Roz Morris @Roz_Morris
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Posted in How to write a book on May 3, 2015
Yesterday I was teaching an editing masterclass at The Guardian. During the lunch break I got chatting to a desk editor from its sister title The Observer, who remarked that he’d always been curious about writing a novel, but wondered where his journalism instincts would be a hindrance and where an advantage. (He was also remaking several news pages to squeeze in the latest royal birth, so was possibly hankering for a life where he’d be in charge of the surprises.)
When I’m not working with fiction, I do sub-editing shifts on a magazine, so I have a foot in both worlds. And many of us have day jobs where we might write reports, presentations, legally required notes or other documents. Although all of this helps us get used to creating text, it doesn’t help us use it in the way a novelist does.
Here are two major differences.
Difference 1 – the reader’s journey
Journalists – and anyone who writes reports or presentations – learn this guiding principle: ‘Tell them what you’re going to say, say it, then tell them you said it.’
Fiction observes this three-step principle to an extent. Themes and concerns are evident early on and the end seems to arise out of the beginning. So far, so good. But the way fiction fulfils its mission is not the same at all.
Reports and articles take the reader on a straightforward journey. Draw a diagram of the reader’s progress through an article or presentation, and it will be a straight line. Statement, development, conclusion.
In fiction, the journey is anything but straightforward. We do not want the reader to guess where we’re going to end up. We want to surprise, reilluminate, perhaps startle. We might want to create complex emotions. The main character may start with a particular goal, then decide they want something else, then change their mind again, then decide none of it was important.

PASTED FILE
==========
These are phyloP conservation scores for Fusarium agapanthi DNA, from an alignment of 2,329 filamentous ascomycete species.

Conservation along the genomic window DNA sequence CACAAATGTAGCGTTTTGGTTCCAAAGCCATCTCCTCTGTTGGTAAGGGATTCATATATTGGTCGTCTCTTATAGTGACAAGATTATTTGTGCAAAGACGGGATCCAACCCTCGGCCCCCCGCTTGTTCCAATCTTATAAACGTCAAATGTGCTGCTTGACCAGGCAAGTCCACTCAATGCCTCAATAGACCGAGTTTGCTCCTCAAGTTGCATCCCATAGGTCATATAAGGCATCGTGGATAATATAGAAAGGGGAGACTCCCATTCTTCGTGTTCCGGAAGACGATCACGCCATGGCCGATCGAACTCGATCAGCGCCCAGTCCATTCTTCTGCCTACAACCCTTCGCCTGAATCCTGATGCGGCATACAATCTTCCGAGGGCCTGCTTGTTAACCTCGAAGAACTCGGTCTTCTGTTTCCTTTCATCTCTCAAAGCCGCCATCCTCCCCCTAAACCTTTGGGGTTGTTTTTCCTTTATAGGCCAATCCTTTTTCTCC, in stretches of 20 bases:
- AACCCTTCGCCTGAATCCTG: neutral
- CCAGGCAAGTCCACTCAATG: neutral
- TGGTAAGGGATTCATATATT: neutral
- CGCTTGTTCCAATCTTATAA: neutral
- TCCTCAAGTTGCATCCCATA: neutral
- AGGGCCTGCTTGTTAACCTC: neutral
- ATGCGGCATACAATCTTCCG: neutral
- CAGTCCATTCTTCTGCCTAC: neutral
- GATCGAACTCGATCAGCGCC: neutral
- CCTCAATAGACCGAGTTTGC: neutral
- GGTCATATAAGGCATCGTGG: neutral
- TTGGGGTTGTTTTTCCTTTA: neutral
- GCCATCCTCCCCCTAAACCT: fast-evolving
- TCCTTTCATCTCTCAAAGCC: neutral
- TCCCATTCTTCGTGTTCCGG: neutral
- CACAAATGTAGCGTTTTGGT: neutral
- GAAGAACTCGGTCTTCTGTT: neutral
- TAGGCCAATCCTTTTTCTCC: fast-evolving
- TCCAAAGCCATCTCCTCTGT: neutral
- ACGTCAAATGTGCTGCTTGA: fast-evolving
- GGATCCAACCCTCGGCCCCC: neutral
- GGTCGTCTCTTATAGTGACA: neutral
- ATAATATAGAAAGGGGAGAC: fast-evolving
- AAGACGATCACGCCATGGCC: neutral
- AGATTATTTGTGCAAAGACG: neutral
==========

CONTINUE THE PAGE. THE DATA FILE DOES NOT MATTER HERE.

Draw a diagram of the reader’s journey through a novel, and there will be ups, downs, reversals. It may circle back to the place it started or even go backwards and off the scale. The conclusion might be boldly stated, in terms of a problem solved. Or it may be a resonant moment that leaves the reader assembling the final pieces.
A satisfying novel that takes the reader on a journey will not be a straight line. (If it is, it’s known as a linear plot – and will seem plodding and predictable.)
Difference 2 – the relationship with the reader
In an article or report we present facts, issues and ideas. In a novel we work on the reader at deeper levels. We can be subtle and manipulative. We might plant clues, then misdirect so that the reader doesn’t see them. We might make the reader love a character and then do something vile to them.
In a report or article, we might attempt to be balanced, concise and authoritative. In a novel, we might narrate as characters who are biased, unreliable or on the very bad side. Nya-ha-harrgh.
Two habits to unlearn if you write novels
Avoid condensing the process of change. In novels, change is gradual.
Journalism – and other types of report – tend to be super-condensed. When I’ve critiqued first novels by journalists they have a distinctive problem – when characters change it is sudden. For instance, an errant boyfriend is given a talking-to by a wise friend and in the next scene he’s changed his ways.
This sharp contrast will work well in an article or a report. It makes the point that change has happened. But in a novel, the change is part of the reader’s journey, so it is more gradual, spread out over the book. We might also have periods where the character resists, which is why it is a challenge. Thinking back to our graph of the reader’s journey, this is the meandering line.
Stop using scenes and dialogue to convey only a focussed message
Reports and articles are written with a ‘message’ in mind. Quotes from sources and interviewees are used to back the message up. But dialogue in a novel is much more organic and rich.
Mrs de Winter said she was delighted to be at her new home Manderley, but found the housekeeper Mrs Danvers a little frightening. ‘She gives me the screaming creeps,’ said Mrs de Winter.